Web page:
Liquid biopsy encompasses various diagnostic methods that use liquid, non-tissue specimens to provide information that can aid in the diagnosis, treatment and monitoring of cancer. Currently, tissue biopsies, along with imaging techniques, are the standard methods used in the diagnosis of solid cancers, but despite their widespread use, they have many limitations that open the door for other diagnostic technologies in oncology clinical settings.

The overall market competitiveness increased in recent years as a result of new product introductions, and is projected to continue to increase within the next five years, as many companies are developing new products that are expected to reach the market in the near future. The market growth will be influenced by factors such as the rising incidence and prevalence of cancer at the global level, increasing use of personalized medicine, regulatory hurdles, reimbursement considerations, and adoption and integration issues of these.

ctDNA and CTCs have been the most explored technologies for commercial applications up to the present time. Given the advantages of isolating and analyzing ctDNA compared to CTCs and other analytes, along with the lower barriers to entry in this segment, the ctDNA-based liquid biopsy tests market segment is the most active one, with many competitors engaged in the development and commercialization of such tests.


As Saul once responded to one of my much too lengthy, but hopefully pithy CAR T-cell therapy deep dives, So Ray, after working your way all the way through that, what did you think about … any one or more of these companies???

In my ongoing due diligence since 2016, after applying the following filters among others, i.e.,
• Business plan, goals and objectives
• Disruptive, break through technology
• Barriers of Entry
• Massive user market
• Using modern technology
• Strong financial support
• High profile scientific advisory board,
I’ve narrowed my focus on primarily the direction and R&D efforts of the two liquid biopsy pioneers - Bert Vogelstein and Dennis Lo - given in the following private companies:
• GRAIL (associated with Denis Lo)
• Personal Genome Diagnostics/PGDx as well as other companies associated with Dr. Vogelstein, who is a member of the scientific advisory boards of Morphotek, Exelixis GP, and Syxmex Inostics, and is a founder of PapGene and Personal Genome Diagnostics. Morphotek, Syxmex Inostics, PapGene, and Personal Genome Diagnostics, as well as other companies, have licensed technologies from The Johns Hopkins University on which Vogelstein is an inventor. These licenses and relationships are associated with equity or royalty payments to Vogelstein. The terms of these arrangements are being managed by The Johns Hopkins University in accordance with its conflict of interest policies. PGDx is a spin-off of Johns Hopkins University and co-founded by Vogelstein and his proteges Luis Diaz and Victor E. Velculescu, both oncologists at Hopkins Kimmel Cancer Center.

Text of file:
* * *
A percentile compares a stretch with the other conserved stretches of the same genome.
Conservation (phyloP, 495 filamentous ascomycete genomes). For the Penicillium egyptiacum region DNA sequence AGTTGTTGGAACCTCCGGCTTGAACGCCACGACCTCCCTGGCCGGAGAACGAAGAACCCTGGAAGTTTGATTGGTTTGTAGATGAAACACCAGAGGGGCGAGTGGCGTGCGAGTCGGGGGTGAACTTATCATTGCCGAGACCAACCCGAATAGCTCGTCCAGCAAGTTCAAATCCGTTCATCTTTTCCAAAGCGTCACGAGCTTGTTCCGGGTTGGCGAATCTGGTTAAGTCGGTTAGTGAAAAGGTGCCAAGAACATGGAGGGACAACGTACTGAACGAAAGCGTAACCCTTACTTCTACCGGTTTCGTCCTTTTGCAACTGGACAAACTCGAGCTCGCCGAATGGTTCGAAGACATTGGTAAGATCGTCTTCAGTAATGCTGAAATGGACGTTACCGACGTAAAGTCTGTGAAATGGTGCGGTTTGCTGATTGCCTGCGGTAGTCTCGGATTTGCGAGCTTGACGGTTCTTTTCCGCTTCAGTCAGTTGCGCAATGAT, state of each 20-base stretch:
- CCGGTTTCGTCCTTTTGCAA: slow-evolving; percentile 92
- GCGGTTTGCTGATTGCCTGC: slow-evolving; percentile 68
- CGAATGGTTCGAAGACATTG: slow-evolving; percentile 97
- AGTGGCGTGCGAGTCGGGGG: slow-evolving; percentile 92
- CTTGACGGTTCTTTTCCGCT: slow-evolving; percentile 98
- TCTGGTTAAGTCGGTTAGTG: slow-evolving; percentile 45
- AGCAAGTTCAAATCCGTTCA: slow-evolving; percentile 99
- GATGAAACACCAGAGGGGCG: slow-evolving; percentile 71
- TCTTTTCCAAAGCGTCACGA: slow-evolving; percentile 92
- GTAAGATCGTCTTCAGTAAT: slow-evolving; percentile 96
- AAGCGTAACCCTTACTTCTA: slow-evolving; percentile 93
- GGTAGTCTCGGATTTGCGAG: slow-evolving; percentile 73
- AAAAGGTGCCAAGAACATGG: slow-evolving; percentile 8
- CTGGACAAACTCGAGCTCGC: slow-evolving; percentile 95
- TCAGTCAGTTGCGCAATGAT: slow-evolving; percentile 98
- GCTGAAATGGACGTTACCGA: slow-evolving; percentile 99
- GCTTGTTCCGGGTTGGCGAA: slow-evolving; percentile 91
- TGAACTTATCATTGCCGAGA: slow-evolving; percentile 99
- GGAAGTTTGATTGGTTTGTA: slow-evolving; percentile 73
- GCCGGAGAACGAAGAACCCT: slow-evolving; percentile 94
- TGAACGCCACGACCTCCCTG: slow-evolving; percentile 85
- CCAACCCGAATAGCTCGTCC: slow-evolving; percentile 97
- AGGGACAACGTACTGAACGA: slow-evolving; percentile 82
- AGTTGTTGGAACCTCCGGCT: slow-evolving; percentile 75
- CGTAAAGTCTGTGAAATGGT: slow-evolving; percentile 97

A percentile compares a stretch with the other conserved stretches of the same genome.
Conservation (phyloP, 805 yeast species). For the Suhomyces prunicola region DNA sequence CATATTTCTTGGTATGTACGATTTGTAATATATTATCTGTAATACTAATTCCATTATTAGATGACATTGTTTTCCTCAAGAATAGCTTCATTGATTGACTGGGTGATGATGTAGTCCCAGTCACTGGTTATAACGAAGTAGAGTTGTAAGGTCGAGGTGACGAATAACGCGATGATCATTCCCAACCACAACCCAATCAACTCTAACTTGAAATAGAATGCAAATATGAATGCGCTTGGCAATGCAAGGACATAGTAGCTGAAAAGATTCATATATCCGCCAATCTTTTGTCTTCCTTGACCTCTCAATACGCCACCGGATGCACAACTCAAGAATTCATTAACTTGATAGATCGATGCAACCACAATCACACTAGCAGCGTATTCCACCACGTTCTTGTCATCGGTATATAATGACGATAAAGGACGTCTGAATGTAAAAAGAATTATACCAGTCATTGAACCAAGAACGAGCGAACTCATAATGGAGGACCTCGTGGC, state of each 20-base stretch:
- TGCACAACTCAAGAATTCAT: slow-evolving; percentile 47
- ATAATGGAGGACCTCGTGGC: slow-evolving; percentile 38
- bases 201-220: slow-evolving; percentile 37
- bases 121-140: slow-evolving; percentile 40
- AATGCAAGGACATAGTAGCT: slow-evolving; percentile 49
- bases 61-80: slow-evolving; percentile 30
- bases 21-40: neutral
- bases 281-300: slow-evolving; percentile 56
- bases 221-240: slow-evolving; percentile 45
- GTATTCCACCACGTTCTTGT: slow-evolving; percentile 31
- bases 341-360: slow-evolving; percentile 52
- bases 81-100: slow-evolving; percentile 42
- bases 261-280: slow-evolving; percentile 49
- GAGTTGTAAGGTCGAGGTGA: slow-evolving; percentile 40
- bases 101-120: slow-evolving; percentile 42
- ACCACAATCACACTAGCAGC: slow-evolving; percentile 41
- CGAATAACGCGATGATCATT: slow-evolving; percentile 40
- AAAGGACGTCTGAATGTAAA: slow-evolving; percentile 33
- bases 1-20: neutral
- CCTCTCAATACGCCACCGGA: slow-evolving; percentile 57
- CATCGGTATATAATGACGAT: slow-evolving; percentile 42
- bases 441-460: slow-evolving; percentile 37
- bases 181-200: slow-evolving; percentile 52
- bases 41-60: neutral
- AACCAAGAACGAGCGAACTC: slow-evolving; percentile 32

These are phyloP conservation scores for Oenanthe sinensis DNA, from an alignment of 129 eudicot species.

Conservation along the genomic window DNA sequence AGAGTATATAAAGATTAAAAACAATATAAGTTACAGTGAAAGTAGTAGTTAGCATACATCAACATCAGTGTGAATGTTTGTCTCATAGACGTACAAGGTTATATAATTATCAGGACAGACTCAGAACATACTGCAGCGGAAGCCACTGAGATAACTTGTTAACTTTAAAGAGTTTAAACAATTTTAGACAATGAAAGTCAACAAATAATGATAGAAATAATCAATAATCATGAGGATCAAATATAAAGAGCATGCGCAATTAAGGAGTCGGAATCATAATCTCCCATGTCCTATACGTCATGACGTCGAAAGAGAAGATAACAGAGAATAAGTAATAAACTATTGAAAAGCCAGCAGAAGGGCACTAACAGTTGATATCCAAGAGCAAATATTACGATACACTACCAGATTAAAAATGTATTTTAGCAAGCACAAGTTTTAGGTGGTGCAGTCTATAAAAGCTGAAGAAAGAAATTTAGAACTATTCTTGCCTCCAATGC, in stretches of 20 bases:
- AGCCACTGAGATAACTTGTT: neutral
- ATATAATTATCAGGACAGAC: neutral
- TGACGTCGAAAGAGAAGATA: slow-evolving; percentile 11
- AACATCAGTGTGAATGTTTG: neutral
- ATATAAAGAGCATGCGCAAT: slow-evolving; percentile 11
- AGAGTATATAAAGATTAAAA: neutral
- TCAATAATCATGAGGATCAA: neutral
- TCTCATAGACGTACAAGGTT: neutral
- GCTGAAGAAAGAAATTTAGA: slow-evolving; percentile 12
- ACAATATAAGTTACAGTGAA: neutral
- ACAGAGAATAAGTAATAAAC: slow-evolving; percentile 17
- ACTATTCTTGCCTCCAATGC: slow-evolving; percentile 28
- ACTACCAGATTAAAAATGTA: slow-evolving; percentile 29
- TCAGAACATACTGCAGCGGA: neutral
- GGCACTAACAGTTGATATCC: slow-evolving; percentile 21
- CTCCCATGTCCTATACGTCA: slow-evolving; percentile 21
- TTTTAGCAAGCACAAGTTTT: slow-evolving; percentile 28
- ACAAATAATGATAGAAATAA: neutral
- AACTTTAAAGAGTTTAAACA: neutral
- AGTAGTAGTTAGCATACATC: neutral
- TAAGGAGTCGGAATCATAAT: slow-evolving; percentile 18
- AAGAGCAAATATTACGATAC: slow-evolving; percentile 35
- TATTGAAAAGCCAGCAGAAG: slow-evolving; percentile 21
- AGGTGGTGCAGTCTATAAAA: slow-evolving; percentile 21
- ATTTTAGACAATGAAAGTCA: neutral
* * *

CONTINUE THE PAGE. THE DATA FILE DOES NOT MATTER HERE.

What attracts me to Lo and Vogelstein are their similar goals to shoot for the “whole enchilada,” i.e., develop one test that ideally will detect all cancers early on in supposedly healthy people and will be affordable enough to be included with other normal tests taken in annual physical examinations of patients - a massive global population and market.


At the Johns Hopkins Kimmel Cancer Center, Dr. Vogelstein said that his ultimate goal is to turn the blood tests into a way to routinely screen everyone for cancer. The Hopkins researchers believe they have a version of the test that can do that. Instead of tracking a few key cancer genes, they sequence a person’s entire genome using DNA from the blood sample. This lets them count how often chunks of genetic material are misplaced or appear scrambled. A large amount of rearranged DNA is a molecular side effect seen only on the chromosomes of cancer cells—a tip-off that cancer is present. But a full genome sequence is still expensive. “If a person has cancer, you don’t mind spending $5,000 on a DNA test. But you can’t have a test that costs $1,000 that you can do at an annual physical,” said Vogelstein. “The goal is to get the technology cheap enough to use in screening.” That could take time. The cost of DNA sequencing has been falling very rapidly, yet a $100 genome - the price that might be low enough for a general screening test - could be 10 years away.

Hopkins has begun several studies, mostly on individuals predisposed to cancer, to determine whether the techniques can catch tumors early in healthy people. One involves 800 people at risk for pancreatic cancer. In these unusual cases, people have cysts on the pancreas that sometimes turn into cancer but sometimes don’t. The clinical trial began following patients in 2012.